Nurses and health managers seek to avert planned strike

The Irish Nurses and Midwives Organisation along with health service management will today enter last-ditch talks aimed at averting Thursday’s two-hour rolling stoppages by nurses, in seven of the country’s busiest emergency departments.

The sides have again been invited to talks at the Workplace Relations Commission (WRC). Earlier this week INMO members rejected WRC-brokered proposals designed to address overcrowding, staffing and patient safety issues in ED departments.

Those included measures to boost nursing numbers in emergency departments and address overcrowding in hospitals. In rejecting the WRC proposal, nurses said they had no confidence in local management to deliver, on a 24/7 basis, the required changes to improve the environment for both patients and staff.

Meanwhile, Tánaiste Joan Burton said she hopes the time taken to solve the hospital emergency department crisis “wouldn’t be anything like five years” and said “significant additional resources” have been made available to hospitals.

She made her comments after her cabinet colleague, Health Minister Leo Varadkar, said it would need five years of investment in the health system to “restore the capacity taken out of our hospitals” by the last government. Ms Burton said: “What we have seen over the last year, partly based on the economic recovery, is a very significant increase in the allocation of funding to the health services.

That has allowed us to employ hundreds of extra nurses and doctors within the health service, a lot of them being assigned to the frontline. I have to say I hope it wouldn’t be anything like five years in terms of the ED and I do hope that in terms of the discussions that are ongoing at the moment between the parties, between the HSE and the unions, that it is possible to identify the best and the most efficient way in which to organise ED and use the resources and the significant additional resources made available.”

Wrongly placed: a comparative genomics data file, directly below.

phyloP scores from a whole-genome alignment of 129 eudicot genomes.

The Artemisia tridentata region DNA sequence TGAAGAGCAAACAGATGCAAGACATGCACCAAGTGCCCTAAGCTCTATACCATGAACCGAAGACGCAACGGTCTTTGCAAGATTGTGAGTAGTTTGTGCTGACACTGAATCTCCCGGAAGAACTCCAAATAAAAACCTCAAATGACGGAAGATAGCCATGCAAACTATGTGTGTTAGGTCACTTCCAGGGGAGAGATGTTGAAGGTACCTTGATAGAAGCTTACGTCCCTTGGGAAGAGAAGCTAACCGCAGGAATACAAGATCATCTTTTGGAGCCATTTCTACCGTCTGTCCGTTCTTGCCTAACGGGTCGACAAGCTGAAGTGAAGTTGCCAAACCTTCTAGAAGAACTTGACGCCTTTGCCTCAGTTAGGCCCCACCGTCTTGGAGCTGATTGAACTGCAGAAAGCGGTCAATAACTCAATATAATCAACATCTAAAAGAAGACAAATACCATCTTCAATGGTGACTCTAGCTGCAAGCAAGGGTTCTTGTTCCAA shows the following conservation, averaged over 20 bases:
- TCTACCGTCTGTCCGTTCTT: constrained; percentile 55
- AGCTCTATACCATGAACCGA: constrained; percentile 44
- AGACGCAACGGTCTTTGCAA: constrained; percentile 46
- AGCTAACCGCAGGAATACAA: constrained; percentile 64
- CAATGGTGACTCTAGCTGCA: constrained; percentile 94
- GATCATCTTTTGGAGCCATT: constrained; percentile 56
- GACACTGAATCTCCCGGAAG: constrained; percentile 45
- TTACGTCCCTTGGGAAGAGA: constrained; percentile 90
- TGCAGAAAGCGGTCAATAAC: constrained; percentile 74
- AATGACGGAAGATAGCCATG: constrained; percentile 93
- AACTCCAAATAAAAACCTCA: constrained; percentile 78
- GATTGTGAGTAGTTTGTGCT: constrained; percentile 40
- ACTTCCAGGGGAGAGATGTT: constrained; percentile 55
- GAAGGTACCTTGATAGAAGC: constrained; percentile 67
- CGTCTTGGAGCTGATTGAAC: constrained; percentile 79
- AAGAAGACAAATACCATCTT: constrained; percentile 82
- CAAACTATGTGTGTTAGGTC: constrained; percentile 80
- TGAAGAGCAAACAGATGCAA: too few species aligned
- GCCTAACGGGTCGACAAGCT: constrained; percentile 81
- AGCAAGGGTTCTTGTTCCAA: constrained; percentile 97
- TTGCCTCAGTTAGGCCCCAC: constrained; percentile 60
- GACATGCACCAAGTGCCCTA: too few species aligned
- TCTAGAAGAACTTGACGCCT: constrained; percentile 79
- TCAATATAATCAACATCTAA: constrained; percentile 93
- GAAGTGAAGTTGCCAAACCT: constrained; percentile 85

Meanwhile, the Irish Medical Organisation has begun a ballot for industrial action among non- consultant hospital doctors in University Hospital Limerick. The ballot is over, what the union describes, as the refusal of hospital management to pay overtime to junior doctors.

Eric Young, the IMO’s assistant director of industrial relations, said the doctors in question are earning €31,000 per year and often work extra hours to deal with patients when covering clinics and theatres. UL Hospitals Group said it is “actively engaged in resolving this matter and expects all outstanding overtime payments will be made this month”.

“UL Hospitals Group is pleased to confirm that with the exception of a small number of individuals, all of the claims for unrostered overtime have been processed and staff will be paid next week. Once the remainder of claim forms have been completed, these will be processed and all staff paid by the end of the month.” However, the IMO said assurances had been given before but a number of members had not received their payments.

Meanwhile, the National Treatment Purchase Fund has revealed there were 375,440 people awaiting outpatient appointments at the end of December and a further 68,086 on the inpatient/ day case waiting list

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